Songs with Earlier Histories Than the Hit Version

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Squeezebox

First recorded (as a demo) by Pete Townshend (1974).
Hit version by The Who (US #16 1975 |UK #10/CAN #1/AUS #1 1976).

From the wiki: “‘Squeeze Box’ was written by Pete Townshend, and was originally intended for a Who television special planned in 1974. The lyrics are couched in sexual double entendres. In the planned performance of the song, the members of the band were to be surrounded by one-hundred semi-naked women playing ‘squeezeboxes’ – a colloquial expression for accordions and concertinas – as the song was played.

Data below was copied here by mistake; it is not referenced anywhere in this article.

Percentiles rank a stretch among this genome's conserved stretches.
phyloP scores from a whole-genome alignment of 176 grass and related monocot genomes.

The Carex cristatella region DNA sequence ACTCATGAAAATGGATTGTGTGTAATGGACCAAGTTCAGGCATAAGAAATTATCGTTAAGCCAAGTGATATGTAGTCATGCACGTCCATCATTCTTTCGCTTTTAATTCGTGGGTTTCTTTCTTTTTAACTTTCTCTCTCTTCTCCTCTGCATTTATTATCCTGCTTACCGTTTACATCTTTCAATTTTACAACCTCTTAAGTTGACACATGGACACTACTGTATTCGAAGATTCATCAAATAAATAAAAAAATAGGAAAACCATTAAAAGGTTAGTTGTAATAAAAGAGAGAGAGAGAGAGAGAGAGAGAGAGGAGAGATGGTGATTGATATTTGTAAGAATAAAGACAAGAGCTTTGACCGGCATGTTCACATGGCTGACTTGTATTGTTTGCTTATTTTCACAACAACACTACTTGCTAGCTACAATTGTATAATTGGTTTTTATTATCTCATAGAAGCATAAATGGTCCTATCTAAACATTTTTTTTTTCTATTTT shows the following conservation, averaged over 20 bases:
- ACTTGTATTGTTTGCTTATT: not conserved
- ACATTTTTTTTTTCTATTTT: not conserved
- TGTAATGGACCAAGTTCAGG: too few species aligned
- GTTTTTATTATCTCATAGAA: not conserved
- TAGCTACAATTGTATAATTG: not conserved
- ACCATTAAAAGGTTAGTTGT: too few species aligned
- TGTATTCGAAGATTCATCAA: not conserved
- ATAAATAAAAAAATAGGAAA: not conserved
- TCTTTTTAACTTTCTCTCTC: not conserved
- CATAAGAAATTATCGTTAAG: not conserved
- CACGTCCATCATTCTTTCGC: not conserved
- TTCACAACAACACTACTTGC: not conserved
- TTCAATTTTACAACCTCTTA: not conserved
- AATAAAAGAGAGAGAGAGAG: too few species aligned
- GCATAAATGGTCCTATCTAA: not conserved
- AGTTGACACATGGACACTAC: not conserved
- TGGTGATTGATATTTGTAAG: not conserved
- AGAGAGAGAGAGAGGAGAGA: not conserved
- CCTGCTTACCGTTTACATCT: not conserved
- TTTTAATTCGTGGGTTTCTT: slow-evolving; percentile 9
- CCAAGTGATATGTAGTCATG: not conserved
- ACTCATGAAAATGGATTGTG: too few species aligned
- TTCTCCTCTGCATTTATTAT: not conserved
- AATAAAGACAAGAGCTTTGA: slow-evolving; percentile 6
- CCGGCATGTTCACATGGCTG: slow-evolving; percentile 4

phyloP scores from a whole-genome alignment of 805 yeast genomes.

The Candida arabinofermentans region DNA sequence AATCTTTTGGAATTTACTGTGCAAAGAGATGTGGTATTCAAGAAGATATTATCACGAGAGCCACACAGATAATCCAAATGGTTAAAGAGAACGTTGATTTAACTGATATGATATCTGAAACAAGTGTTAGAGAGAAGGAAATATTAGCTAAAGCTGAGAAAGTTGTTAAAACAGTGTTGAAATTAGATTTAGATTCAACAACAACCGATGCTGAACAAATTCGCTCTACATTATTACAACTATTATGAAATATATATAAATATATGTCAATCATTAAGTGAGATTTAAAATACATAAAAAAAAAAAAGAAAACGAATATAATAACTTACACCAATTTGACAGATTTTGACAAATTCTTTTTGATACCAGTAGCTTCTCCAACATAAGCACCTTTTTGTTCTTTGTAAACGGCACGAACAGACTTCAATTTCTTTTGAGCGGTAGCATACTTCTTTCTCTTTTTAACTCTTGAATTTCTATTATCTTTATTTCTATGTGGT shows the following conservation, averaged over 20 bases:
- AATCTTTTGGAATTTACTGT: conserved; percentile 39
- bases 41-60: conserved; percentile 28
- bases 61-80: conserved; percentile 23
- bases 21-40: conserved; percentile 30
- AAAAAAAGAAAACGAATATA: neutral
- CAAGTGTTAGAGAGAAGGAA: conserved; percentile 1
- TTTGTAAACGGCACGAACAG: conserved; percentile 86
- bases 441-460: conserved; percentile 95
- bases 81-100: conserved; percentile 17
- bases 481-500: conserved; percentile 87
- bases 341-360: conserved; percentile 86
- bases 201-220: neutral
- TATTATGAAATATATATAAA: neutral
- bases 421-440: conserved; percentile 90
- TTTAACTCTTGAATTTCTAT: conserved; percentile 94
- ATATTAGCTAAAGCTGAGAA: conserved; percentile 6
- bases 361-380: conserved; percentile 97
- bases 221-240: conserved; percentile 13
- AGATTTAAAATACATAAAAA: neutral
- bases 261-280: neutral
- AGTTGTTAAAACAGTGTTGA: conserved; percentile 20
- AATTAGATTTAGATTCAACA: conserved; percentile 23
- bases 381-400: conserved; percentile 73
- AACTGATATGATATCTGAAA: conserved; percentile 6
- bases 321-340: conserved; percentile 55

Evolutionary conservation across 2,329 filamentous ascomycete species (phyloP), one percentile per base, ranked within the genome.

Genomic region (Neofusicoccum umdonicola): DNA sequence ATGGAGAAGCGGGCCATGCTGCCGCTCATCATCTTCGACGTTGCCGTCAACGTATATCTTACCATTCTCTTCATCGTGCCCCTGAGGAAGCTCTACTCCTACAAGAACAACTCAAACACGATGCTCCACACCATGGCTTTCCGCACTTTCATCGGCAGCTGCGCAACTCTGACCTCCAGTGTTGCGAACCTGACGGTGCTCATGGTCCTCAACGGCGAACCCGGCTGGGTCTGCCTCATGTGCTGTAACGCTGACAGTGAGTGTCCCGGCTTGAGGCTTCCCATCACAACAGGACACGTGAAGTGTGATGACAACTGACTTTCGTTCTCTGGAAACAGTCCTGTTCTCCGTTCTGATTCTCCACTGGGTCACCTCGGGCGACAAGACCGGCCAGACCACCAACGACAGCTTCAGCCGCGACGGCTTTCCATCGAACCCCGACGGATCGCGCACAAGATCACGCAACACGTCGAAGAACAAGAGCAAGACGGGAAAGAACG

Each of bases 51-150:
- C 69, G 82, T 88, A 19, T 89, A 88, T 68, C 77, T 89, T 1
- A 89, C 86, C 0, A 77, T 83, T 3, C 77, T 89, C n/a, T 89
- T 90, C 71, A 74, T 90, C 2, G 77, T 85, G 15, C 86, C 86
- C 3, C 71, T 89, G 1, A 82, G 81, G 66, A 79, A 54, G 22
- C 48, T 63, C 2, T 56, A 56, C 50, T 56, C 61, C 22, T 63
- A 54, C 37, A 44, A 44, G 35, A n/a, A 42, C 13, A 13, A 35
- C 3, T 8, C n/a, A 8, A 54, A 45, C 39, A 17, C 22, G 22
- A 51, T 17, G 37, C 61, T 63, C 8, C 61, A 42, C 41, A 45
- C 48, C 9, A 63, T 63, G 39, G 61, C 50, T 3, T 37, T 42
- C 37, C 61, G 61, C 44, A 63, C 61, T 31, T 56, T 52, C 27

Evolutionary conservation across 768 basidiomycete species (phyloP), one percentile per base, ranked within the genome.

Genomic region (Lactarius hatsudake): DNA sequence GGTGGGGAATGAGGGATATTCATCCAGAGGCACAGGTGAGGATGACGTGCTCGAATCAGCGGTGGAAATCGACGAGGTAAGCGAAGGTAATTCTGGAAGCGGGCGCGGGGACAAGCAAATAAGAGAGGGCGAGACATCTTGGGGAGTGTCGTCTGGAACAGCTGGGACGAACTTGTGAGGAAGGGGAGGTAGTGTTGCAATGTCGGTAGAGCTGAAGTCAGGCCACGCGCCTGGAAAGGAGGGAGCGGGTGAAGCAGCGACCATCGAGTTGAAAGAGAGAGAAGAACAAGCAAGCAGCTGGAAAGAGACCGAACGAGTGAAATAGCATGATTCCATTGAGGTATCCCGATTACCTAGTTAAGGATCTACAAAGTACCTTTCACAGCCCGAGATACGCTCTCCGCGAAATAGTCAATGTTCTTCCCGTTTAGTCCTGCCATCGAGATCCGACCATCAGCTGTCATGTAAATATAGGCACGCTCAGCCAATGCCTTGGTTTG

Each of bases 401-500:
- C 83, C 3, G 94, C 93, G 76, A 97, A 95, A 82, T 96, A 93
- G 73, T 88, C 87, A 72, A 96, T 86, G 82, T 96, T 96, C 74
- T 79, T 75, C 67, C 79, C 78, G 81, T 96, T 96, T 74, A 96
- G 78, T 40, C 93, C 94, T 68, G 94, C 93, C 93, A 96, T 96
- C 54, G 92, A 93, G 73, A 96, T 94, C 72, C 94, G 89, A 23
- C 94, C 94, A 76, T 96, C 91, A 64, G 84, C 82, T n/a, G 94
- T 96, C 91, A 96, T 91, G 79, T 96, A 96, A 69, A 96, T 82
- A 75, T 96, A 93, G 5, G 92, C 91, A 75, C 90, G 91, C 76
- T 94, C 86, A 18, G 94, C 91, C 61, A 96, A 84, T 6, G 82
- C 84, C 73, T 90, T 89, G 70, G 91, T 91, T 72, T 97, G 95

“Townshend first recorded demo of the song featured a farfisa arrangement, as well as with Bluegrass banjos. When the anticipated TV special did not materialize, The Who recorded ‘Squeeze Box’ and the song was released as the first single from The Who by Numbers in 1975 in the US and 1976 in the UK. ‘Squeezebox’ became an international hit, becoming the band’s first-ever Top-10 hit in Britain since 1972.

“Townshend recalls,

‘Intended as a poorly aimed dirty joke. I had bought myself an accordion and learned to play it one afternoon. The polka-esque rhythm I managed to produce from it brought forth this song. Amazingly recorded by The Who to my disbelief. Further incredulity was caused when it became a hit for us in the USA.'”

The Who, “Squeezebox” (1975):

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